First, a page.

Bangladesh’s World Cup campaign is now precariously poised. After losing their second and third matches against England and New Zealand, they had pinned their hopes on the match against Sri Lanka in Bristol on Tuesday to get their World Cup campaign back on track. But incessant rain washed out that match and Bangladesh are now left needing to win at least four out of their last five games. While the next game is also against a lower-ranked opposition in West Indies in Taunton on June 17, the conditions may be against Bangladesh’s favour.
As the team made their way to the sleepy southern English town yesterday, Australia were on their way to piling up a total in excess of 350, but the Pakistan pacers -- with Mohammad Amir picking up a five-for -- got them all out for 307.
None of those aspects -- Australia’s big hitting and Pakistan’s pace success -- would help Bangladesh against West Indies. The Cooper Associates County Ground is one of the smaller international venues. With the West Indies boasting the likes of Chris Gayle, Evin Lewis and Andre Russell to take advantage of the small boundaries, Bangladesh’s bowlers would have to be at their best to contain them.
“One of their most explosive players is Andre Russell, and he’s a formidable opponent. He’s one of the best hitters in the game, by far, and on his day, he can be very, very difficult to bowl at,” Bangladesh coach Steve Rhodes had said after the game was abandoned on Tuesday. “So he can take a game away from you, but they have others, like all these international teams.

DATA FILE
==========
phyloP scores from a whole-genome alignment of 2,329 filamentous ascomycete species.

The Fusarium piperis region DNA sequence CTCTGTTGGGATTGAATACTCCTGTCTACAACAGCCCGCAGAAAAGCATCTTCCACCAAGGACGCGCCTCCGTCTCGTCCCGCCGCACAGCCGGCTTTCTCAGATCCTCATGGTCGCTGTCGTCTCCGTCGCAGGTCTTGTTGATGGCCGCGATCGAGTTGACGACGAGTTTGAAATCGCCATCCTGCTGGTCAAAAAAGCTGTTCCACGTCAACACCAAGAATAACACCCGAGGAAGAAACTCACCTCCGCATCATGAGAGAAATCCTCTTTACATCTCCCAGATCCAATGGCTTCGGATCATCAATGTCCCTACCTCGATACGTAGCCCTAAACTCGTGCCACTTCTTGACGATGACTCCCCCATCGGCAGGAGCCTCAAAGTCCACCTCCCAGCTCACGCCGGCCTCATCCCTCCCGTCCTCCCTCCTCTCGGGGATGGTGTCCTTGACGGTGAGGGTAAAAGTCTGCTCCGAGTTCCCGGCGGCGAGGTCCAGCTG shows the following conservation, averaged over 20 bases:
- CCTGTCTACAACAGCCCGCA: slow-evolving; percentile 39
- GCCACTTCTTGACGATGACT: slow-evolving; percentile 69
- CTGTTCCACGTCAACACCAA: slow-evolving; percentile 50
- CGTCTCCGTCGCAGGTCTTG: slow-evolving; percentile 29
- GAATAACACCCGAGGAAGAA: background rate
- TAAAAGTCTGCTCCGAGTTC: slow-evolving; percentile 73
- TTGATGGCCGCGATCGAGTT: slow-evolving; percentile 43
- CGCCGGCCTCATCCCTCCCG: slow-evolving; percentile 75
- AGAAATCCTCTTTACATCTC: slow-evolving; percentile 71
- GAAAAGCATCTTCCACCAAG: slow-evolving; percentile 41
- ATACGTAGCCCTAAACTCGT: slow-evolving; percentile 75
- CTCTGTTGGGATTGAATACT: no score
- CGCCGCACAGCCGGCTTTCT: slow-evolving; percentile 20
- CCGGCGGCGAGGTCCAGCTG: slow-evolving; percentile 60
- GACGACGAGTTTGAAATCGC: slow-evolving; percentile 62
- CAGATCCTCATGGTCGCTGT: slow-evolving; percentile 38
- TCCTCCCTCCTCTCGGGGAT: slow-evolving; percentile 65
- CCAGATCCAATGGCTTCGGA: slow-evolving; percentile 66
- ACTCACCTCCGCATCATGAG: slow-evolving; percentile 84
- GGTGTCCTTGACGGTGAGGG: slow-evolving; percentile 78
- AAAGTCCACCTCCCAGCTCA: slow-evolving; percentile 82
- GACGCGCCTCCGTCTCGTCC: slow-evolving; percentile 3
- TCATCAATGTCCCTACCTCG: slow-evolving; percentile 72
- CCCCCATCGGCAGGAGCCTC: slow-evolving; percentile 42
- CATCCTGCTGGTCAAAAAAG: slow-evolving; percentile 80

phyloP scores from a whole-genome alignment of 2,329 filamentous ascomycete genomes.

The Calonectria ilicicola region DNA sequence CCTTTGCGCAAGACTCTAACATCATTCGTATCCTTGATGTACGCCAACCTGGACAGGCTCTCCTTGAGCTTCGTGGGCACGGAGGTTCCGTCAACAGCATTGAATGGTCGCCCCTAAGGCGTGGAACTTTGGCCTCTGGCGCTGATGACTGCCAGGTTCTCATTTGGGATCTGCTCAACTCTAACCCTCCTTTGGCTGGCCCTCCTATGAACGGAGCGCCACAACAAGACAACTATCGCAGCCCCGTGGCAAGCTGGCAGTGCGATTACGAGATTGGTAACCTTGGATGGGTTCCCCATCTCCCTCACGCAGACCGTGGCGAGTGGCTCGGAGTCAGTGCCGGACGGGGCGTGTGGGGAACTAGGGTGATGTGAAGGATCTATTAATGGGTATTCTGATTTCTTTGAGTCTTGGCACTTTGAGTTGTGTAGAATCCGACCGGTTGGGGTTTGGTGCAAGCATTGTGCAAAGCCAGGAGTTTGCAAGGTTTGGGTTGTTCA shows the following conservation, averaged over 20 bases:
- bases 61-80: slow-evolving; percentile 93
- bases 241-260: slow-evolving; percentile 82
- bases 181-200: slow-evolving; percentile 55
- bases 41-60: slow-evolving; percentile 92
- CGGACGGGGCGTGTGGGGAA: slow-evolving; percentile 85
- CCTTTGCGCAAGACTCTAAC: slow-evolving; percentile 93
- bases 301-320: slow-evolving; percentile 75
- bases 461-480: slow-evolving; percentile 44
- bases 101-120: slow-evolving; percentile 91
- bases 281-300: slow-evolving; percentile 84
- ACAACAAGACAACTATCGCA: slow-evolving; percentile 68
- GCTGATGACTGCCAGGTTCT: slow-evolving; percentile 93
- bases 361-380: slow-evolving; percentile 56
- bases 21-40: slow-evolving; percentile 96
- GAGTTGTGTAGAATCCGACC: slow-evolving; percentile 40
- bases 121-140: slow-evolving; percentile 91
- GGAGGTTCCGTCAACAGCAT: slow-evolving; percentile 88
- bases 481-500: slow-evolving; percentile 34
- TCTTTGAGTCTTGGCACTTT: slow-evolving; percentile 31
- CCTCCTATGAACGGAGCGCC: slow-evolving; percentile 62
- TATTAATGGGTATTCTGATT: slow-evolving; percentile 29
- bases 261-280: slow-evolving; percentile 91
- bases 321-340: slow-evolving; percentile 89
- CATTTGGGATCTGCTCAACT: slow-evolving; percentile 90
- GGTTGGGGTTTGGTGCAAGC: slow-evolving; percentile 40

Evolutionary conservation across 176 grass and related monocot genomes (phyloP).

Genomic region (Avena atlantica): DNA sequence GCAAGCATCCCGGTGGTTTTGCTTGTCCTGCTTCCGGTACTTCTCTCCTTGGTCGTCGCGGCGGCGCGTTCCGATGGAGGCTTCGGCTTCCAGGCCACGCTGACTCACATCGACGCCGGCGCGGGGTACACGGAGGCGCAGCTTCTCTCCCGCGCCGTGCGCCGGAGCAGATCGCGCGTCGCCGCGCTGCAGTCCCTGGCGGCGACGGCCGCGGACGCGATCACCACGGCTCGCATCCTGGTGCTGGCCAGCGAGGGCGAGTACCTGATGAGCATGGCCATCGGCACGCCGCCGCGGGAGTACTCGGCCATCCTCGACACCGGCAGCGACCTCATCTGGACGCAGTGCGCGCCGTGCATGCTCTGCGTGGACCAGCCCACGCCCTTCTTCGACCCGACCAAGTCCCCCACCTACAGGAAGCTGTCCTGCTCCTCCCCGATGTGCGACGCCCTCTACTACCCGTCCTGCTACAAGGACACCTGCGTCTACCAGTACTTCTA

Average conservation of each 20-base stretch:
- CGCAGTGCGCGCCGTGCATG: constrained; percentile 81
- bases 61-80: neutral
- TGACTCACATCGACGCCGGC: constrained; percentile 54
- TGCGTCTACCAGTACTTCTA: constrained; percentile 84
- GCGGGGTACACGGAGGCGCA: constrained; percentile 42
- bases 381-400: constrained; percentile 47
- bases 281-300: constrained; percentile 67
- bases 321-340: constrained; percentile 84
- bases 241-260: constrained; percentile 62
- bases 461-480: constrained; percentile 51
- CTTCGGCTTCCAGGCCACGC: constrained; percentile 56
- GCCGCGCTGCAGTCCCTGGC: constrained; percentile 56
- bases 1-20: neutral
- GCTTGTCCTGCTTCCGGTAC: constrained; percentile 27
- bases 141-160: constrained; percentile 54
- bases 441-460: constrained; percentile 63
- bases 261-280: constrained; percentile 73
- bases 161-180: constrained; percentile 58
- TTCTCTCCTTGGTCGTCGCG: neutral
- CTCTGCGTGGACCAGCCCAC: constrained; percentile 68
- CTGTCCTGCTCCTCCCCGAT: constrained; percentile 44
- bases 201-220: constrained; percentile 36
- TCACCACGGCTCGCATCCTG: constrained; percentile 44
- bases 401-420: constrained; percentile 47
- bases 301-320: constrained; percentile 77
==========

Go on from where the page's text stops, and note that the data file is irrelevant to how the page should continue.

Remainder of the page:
“But we’re very pleased with the way we play the white ball, and we know we’ve got some good players ourselves, so we won’t be worrying too much about who we’re playing against, and we’ll be hopeful that they are going to worry about some of our players.”
The coach was less worried about the other aspect with which the West Indies may choose to attack the Tigers. Bouncers have become a common ploy in this World Cup, especially when bowlers with genuine pace are operating.
“We’ve got certain ways of dealing with that. I’m very, very happy with the way we play the white ball, particularly when it’s short. I think you’ve seen [that] against South Africa, that didn’t worry us. We’ve played against the West Indies bowlers, recently, as well, out in Ireland. Certainly Oshane Thomas, as well, when we played against him in Bangladesh just before Christmas. So we are well aware of what they have got and we know what’s coming and we’ve got some plans to try and deal with that.”
With the match five days away and the weather set to clear, and also the two days of rest for Bangladesh’s players, there will be ample time for the team to reset for the challenge.